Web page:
The Short Stack: The Los Angeles Week in Review, 10/20/14 – 10/24/14

A news and culture roundup made to order


Johnson Strikes Back
“This is a war.” So says Herbalife CEO Michael Johnson, who broke his silence on about the accusations facing his successful diet supplement company. The Federal Trade Commission launched an investigation in March to determine whether the L.A.-based company was operating as an illegal pyramid scheme. The charismatic CEO had kept mum on the investigation until he sat down for an interview for the magazine’s “Big Shots with Giselle Fernandez” video series.

Supe’s On
The race between Bobby Shriver and Sheila Kuehl to replace Zev Yaroslavsky on the Board of Supervisors is heating up (before a recent debate, Kuehl said to Shriver: “No wonder your initials are B.S.”). But that doesn’t mean the board itself is cooling down—they’ve got a whole county to run. Those old-school ballots you punch at the voting booth will be the latest casualty to tech: The supes approved a contract to update L.A. County’s voting system to touch-screen machines.

Back to Cali
Yes, there’s some irony in the fact that the return of a section in a newspaper is actually news, but we were happy to see “California” make its comeback in the Los Angeles Times on Tuesday. What was once “Metro” and then “California” had been dumbly dumped for something called “LATExtra,” aka “the Latex section,” in the past few years. The section is going for a more magazine-y vibe and will be home to columnists like Steve Lopez and Sandy Banks and feature pieces about, well, California, which (call us crazy) seems like a very good idea.

If you feel like there’s an edgier vibe on Hollywood Boulevard of late, you’re not wrong. Mr. Incredible got into fisticuffs with Batgirl in front of the Chinese Theater on Tuesday. Chewbacca and Waldo broke up the street character brawl, while Freddy Krueger half-heartedly attempted to help (granted, he only has one free hand). And no, we’re not making this up. Chewbacca and Waldo appeared on Jimmy Kimmel Live!, where the talk show host commended them on their courage.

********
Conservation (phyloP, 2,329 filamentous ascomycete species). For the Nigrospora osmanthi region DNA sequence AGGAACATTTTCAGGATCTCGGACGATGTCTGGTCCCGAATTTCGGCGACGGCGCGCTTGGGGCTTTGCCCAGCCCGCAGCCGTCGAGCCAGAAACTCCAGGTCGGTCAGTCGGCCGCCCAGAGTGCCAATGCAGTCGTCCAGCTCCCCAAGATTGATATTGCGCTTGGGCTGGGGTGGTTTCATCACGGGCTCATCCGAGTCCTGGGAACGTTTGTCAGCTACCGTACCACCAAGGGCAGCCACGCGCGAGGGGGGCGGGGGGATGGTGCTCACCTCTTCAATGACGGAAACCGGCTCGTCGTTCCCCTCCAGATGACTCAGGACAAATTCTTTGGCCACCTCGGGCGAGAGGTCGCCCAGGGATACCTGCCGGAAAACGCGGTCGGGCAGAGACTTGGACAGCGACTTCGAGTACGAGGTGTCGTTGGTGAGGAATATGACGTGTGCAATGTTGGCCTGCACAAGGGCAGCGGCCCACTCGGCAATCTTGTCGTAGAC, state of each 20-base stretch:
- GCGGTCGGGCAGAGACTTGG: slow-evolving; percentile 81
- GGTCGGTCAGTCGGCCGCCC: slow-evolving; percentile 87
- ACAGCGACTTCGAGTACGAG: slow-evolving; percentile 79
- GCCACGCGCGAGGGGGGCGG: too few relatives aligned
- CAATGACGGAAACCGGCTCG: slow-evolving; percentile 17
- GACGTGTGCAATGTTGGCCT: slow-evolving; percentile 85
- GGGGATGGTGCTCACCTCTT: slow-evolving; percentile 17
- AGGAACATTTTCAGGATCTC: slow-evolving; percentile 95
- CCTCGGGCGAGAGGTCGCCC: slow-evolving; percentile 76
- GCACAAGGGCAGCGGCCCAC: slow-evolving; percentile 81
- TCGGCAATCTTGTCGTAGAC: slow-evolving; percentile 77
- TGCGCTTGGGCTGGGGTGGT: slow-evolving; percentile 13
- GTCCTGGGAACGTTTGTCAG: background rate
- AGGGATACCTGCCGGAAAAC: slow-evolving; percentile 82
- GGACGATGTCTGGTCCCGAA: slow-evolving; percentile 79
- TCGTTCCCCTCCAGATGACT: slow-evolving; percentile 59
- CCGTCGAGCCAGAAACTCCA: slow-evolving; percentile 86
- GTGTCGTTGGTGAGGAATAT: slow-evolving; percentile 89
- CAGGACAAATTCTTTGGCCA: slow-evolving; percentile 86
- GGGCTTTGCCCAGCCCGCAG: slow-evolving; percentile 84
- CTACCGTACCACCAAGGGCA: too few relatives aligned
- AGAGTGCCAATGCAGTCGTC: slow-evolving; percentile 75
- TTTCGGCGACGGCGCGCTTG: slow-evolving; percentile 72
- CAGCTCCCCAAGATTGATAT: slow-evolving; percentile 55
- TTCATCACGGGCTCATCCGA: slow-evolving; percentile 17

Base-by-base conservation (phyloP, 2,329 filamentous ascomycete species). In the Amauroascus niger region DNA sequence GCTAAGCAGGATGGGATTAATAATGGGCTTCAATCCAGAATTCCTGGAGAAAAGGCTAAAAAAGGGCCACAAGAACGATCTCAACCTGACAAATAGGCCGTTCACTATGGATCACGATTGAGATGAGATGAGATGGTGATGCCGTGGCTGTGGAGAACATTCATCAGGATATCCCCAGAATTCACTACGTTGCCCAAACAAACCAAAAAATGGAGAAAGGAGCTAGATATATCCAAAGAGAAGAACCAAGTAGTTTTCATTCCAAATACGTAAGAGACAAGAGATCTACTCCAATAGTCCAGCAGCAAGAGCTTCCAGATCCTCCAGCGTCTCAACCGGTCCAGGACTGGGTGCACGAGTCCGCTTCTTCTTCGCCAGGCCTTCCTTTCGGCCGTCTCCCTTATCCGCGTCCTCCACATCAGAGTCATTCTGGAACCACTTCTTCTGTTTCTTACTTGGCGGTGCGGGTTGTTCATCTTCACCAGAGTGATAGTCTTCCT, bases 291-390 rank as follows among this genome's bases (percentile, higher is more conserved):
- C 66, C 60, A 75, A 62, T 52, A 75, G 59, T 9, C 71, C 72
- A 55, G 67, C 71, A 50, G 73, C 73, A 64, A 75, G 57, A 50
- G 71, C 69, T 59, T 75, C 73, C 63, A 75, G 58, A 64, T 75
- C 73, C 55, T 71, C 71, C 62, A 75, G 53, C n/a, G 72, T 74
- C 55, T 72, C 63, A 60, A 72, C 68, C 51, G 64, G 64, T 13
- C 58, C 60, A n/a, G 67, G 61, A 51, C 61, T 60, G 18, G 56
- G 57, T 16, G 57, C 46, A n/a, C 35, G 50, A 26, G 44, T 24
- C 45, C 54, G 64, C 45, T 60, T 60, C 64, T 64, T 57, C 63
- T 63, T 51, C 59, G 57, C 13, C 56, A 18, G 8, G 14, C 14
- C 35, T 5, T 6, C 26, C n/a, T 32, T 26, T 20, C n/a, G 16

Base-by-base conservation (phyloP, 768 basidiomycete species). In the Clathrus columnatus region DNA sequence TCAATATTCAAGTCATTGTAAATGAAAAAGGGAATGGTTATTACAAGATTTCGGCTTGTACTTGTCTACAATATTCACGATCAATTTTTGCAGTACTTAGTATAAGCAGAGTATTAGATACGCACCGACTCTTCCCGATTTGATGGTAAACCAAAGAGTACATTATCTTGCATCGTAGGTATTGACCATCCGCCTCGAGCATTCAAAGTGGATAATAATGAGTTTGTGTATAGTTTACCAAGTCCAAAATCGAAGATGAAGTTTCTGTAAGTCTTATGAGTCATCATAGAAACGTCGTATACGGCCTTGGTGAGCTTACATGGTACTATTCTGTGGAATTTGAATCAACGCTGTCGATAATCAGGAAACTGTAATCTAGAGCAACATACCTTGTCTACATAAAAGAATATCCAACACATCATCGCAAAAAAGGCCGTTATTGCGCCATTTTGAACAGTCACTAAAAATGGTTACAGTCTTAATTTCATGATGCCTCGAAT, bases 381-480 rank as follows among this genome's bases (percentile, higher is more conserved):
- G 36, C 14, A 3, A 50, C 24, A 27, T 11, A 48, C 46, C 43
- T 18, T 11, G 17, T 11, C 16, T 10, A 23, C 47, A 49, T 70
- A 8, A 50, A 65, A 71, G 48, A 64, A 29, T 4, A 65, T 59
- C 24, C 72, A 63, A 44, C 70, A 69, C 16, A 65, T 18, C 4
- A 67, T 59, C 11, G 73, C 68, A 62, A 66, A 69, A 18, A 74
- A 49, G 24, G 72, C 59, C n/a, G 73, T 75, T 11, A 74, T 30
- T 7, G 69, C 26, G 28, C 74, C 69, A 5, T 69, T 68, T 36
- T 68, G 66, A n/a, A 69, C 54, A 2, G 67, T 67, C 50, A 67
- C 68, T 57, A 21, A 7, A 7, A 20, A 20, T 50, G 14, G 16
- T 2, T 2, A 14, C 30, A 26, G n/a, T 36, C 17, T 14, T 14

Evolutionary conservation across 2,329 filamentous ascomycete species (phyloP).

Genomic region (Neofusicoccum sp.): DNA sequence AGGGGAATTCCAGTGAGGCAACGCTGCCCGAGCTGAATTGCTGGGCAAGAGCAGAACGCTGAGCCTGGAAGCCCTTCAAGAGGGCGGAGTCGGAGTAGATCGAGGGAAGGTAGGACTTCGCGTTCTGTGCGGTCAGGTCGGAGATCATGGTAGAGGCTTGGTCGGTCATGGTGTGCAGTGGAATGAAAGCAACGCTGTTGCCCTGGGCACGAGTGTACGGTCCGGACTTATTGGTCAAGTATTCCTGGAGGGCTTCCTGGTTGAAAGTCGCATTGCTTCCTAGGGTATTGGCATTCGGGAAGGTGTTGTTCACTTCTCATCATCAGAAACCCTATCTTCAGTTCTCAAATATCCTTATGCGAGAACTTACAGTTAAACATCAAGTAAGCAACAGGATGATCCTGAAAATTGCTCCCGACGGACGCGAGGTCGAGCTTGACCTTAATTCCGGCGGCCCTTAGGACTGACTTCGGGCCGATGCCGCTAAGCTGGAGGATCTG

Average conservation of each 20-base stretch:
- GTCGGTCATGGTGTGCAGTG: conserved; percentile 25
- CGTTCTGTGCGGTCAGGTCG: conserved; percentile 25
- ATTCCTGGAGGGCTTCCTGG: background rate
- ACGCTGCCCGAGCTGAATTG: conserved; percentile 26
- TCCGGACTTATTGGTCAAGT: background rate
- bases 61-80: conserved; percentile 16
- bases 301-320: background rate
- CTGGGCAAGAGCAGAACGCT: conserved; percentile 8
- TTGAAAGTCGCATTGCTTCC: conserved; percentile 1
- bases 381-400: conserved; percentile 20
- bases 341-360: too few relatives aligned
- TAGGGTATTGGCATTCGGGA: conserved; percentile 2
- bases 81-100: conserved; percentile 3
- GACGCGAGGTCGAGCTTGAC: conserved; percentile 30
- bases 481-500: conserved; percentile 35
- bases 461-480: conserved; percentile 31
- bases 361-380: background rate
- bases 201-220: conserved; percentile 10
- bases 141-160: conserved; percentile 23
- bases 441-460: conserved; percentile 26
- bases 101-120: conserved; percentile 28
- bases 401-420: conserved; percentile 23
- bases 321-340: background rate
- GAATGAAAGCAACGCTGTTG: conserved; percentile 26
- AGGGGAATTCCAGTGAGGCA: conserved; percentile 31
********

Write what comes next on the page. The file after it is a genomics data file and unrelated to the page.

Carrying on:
Zarate, Chopped
Ricardo Zarate has a remarkable L.A. chef success story: His small Peruvian stand south of downtown, Mo-Chica, led him to open the equally popular and larger spots, Picca and Paiche, with the backing of investors like restaurateur Bill Chait. This week rumors swirled that Zarate had been ousted from all three. Not entirely true, says Chait, who spoke to about what happened. As for Zarate, we reached him in London, where he said he was “surprised this is happening.”

Photograph courtesy

A Fond Farewell
Fashion powerhouse Oscar de la Renta died at his Connecticut home on Monday. Always the picture of elegance, the designer dressed many first ladies, and his work was a red carpet staple. Most recently he designed the custom wedding gown worn by Amal Alamuddin when she married George Clooney in Italy.

Lost Cat
It’s one of those spots you thought would always be there and home to one of our favorite patios in the city: The longtime Hollywood pub Cat & Fiddle is closing in December after a 32-year run. The reason? A rent dispute. The owners are looking for a new location.

Demand for Didion
A proposed documentary about Joan Didion, We Tell Ourselves Stories in Order to Live, raised $80,000 in one day on Kickstarter, which says a lot about long-form love these days. It will be codirected by Didion’s nephew, the actor and filmmaker Griffin Dunne, and feature archival material from Didion’s personal life and family history. We hope her 1969 Corvette Stingray is still garaged somewhere.